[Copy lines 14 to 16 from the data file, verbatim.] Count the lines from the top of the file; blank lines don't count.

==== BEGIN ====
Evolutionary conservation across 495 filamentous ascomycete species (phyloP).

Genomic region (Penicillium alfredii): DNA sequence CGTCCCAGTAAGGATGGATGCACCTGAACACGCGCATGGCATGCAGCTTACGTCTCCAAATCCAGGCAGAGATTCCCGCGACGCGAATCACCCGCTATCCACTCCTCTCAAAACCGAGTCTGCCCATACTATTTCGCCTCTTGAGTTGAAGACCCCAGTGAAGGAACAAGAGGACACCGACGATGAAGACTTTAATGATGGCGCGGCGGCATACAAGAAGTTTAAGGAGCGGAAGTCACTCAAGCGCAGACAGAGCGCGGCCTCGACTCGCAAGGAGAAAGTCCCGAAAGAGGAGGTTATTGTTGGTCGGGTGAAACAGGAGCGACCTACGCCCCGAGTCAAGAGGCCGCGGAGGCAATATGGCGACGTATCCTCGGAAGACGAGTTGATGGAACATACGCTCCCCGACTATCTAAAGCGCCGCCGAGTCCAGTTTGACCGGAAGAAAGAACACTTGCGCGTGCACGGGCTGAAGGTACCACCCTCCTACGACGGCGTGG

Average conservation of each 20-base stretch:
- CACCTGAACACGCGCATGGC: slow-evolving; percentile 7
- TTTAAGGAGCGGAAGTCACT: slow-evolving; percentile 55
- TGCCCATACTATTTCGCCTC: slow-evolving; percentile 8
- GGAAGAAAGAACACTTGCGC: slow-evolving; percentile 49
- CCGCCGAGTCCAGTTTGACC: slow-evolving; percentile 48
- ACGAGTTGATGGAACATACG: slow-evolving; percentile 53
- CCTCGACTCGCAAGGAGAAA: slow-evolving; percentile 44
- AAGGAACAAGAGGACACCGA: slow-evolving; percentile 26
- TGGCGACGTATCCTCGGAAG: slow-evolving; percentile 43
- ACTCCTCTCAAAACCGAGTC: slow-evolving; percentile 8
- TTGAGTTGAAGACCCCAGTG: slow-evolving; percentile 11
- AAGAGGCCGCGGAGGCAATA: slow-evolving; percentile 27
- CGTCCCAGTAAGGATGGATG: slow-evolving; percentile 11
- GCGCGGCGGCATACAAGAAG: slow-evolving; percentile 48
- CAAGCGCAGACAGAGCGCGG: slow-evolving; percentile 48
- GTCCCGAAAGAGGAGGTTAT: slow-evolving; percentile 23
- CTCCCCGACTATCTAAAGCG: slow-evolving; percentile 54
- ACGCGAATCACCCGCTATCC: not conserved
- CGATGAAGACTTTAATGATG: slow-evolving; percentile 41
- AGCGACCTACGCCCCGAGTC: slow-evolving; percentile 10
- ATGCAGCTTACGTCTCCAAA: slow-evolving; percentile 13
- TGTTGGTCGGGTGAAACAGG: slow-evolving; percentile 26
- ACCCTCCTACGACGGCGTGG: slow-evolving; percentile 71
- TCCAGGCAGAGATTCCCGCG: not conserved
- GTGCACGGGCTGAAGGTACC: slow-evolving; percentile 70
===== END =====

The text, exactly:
- TTGAGTTGAAGACCCCAGTG: slow-evolving; percentile 11
- AAGAGGCCGCGGAGGCAATA: slow-evolving; percentile 27
- CGTCCCAGTAAGGATGGATG: slow-evolving; percentile 11